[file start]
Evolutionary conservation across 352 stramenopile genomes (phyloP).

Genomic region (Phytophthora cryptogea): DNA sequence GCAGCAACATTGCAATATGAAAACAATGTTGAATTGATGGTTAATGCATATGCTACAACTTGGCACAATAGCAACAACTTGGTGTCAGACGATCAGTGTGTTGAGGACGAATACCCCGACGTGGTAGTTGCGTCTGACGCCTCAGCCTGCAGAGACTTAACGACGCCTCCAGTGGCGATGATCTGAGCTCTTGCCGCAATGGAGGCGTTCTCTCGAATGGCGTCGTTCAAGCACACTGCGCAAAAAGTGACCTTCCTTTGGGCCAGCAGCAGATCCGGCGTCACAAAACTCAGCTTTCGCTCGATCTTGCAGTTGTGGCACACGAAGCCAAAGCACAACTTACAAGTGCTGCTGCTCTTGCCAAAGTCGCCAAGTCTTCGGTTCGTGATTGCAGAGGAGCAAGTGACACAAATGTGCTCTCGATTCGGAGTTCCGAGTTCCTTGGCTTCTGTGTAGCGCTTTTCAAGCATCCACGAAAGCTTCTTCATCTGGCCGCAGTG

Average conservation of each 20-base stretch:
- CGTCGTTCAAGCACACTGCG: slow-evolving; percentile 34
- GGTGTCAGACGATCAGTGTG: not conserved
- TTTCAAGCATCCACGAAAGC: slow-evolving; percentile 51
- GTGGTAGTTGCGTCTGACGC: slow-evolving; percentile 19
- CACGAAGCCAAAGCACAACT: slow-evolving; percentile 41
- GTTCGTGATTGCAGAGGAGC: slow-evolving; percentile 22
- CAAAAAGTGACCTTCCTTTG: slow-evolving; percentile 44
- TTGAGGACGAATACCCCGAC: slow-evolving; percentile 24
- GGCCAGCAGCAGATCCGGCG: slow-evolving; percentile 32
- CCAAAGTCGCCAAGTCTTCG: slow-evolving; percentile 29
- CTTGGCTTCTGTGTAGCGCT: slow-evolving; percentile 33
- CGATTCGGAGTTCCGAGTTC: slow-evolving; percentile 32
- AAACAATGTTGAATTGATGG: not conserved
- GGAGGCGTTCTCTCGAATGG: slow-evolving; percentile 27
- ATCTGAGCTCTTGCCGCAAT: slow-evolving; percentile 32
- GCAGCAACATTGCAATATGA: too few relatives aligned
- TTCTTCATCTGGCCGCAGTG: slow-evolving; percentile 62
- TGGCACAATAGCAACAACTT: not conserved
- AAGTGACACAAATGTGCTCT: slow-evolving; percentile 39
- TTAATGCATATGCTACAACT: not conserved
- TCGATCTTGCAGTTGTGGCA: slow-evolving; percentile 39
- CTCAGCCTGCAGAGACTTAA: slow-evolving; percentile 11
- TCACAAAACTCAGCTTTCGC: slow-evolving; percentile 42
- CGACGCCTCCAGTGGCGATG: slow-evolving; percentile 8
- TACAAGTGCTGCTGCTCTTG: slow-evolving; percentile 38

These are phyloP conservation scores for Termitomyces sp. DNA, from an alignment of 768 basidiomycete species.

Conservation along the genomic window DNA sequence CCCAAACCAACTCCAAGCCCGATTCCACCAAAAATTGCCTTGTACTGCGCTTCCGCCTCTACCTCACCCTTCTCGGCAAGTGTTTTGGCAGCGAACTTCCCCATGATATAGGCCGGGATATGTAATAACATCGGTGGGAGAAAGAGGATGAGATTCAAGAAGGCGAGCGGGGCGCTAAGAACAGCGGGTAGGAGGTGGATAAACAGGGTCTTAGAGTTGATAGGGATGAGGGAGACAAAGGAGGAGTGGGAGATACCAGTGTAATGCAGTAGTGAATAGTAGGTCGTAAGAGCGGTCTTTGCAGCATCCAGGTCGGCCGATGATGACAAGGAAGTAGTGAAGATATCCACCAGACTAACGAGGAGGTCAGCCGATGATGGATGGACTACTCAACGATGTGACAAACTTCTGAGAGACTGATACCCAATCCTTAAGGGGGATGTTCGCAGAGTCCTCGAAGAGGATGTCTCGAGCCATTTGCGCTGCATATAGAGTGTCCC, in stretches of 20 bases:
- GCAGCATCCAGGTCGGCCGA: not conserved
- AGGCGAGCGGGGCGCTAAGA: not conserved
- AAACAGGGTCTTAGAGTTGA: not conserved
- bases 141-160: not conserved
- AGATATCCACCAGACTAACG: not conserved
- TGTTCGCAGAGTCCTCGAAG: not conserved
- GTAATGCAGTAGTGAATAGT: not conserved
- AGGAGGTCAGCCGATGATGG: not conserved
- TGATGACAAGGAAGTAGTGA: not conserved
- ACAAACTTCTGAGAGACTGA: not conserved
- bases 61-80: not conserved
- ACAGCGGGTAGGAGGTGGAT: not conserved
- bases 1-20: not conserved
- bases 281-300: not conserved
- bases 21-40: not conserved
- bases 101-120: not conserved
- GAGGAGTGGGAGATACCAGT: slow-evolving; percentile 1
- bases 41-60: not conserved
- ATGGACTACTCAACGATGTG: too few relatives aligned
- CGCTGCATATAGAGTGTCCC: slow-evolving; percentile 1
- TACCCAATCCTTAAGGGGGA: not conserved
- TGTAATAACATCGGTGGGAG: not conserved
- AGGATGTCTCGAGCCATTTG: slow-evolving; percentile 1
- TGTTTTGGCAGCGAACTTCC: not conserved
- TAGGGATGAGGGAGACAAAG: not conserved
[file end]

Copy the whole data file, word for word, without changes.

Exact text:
Evolutionary conservation across 352 stramenopile genomes (phyloP).

Genomic region (Phytophthora cryptogea): DNA sequence GCAGCAACATTGCAATATGAAAACAATGTTGAATTGATGGTTAATGCATATGCTACAACTTGGCACAATAGCAACAACTTGGTGTCAGACGATCAGTGTGTTGAGGACGAATACCCCGACGTGGTAGTTGCGTCTGACGCCTCAGCCTGCAGAGACTTAACGACGCCTCCAGTGGCGATGATCTGAGCTCTTGCCGCAATGGAGGCGTTCTCTCGAATGGCGTCGTTCAAGCACACTGCGCAAAAAGTGACCTTCCTTTGGGCCAGCAGCAGATCCGGCGTCACAAAACTCAGCTTTCGCTCGATCTTGCAGTTGTGGCACACGAAGCCAAAGCACAACTTACAAGTGCTGCTGCTCTTGCCAAAGTCGCCAAGTCTTCGGTTCGTGATTGCAGAGGAGCAAGTGACACAAATGTGCTCTCGATTCGGAGTTCCGAGTTCCTTGGCTTCTGTGTAGCGCTTTTCAAGCATCCACGAAAGCTTCTTCATCTGGCCGCAGTG

Average conservation of each 20-base stretch:
- CGTCGTTCAAGCACACTGCG: slow-evolving; percentile 34
- GGTGTCAGACGATCAGTGTG: not conserved
- TTTCAAGCATCCACGAAAGC: slow-evolving; percentile 51
- GTGGTAGTTGCGTCTGACGC: slow-evolving; percentile 19
- CACGAAGCCAAAGCACAACT: slow-evolving; percentile 41
- GTTCGTGATTGCAGAGGAGC: slow-evolving; percentile 22
- CAAAAAGTGACCTTCCTTTG: slow-evolving; percentile 44
- TTGAGGACGAATACCCCGAC: slow-evolving; percentile 24
- GGCCAGCAGCAGATCCGGCG: slow-evolving; percentile 32
- CCAAAGTCGCCAAGTCTTCG: slow-evolving; percentile 29
- CTTGGCTTCTGTGTAGCGCT: slow-evolving; percentile 33
- CGATTCGGAGTTCCGAGTTC: slow-evolving; percentile 32
- AAACAATGTTGAATTGATGG: not conserved
- GGAGGCGTTCTCTCGAATGG: slow-evolving; percentile 27
- ATCTGAGCTCTTGCCGCAAT: slow-evolving; percentile 32
- GCAGCAACATTGCAATATGA: too few relatives aligned
- TTCTTCATCTGGCCGCAGTG: slow-evolving; percentile 62
- TGGCACAATAGCAACAACTT: not conserved
- AAGTGACACAAATGTGCTCT: slow-evolving; percentile 39
- TTAATGCATATGCTACAACT: not conserved
- TCGATCTTGCAGTTGTGGCA: slow-evolving; percentile 39
- CTCAGCCTGCAGAGACTTAA: slow-evolving; percentile 11
- TCACAAAACTCAGCTTTCGC: slow-evolving; percentile 42
- CGACGCCTCCAGTGGCGATG: slow-evolving; percentile 8
- TACAAGTGCTGCTGCTCTTG: slow-evolving; percentile 38

These are phyloP conservation scores for Termitomyces sp. DNA, from an alignment of 768 basidiomycete species.

Conservation along the genomic window DNA sequence CCCAAACCAACTCCAAGCCCGATTCCACCAAAAATTGCCTTGTACTGCGCTTCCGCCTCTACCTCACCCTTCTCGGCAAGTGTTTTGGCAGCGAACTTCCCCATGATATAGGCCGGGATATGTAATAACATCGGTGGGAGAAAGAGGATGAGATTCAAGAAGGCGAGCGGGGCGCTAAGAACAGCGGGTAGGAGGTGGATAAACAGGGTCTTAGAGTTGATAGGGATGAGGGAGACAAAGGAGGAGTGGGAGATACCAGTGTAATGCAGTAGTGAATAGTAGGTCGTAAGAGCGGTCTTTGCAGCATCCAGGTCGGCCGATGATGACAAGGAAGTAGTGAAGATATCCACCAGACTAACGAGGAGGTCAGCCGATGATGGATGGACTACTCAACGATGTGACAAACTTCTGAGAGACTGATACCCAATCCTTAAGGGGGATGTTCGCAGAGTCCTCGAAGAGGATGTCTCGAGCCATTTGCGCTGCATATAGAGTGTCCC, in stretches of 20 bases:
- GCAGCATCCAGGTCGGCCGA: not conserved
- AGGCGAGCGGGGCGCTAAGA: not conserved
- AAACAGGGTCTTAGAGTTGA: not conserved
- bases 141-160: not conserved
- AGATATCCACCAGACTAACG: not conserved
- TGTTCGCAGAGTCCTCGAAG: not conserved
- GTAATGCAGTAGTGAATAGT: not conserved
- AGGAGGTCAGCCGATGATGG: not conserved
- TGATGACAAGGAAGTAGTGA: not conserved
- ACAAACTTCTGAGAGACTGA: not conserved
- bases 61-80: not conserved
- ACAGCGGGTAGGAGGTGGAT: not conserved
- bases 1-20: not conserved
- bases 281-300: not conserved
- bases 21-40: not conserved
- bases 101-120: not conserved
- GAGGAGTGGGAGATACCAGT: slow-evolving; percentile 1
- bases 41-60: not conserved
- ATGGACTACTCAACGATGTG: too few relatives aligned
- CGCTGCATATAGAGTGTCCC: slow-evolving; percentile 1
- TACCCAATCCTTAAGGGGGA: not conserved
- TGTAATAACATCGGTGGGAG: not conserved
- AGGATGTCTCGAGCCATTTG: slow-evolving; percentile 1
- TGTTTTGGCAGCGAACTTCC: not conserved
- TAGGGATGAGGGAGACAAAG: not conserved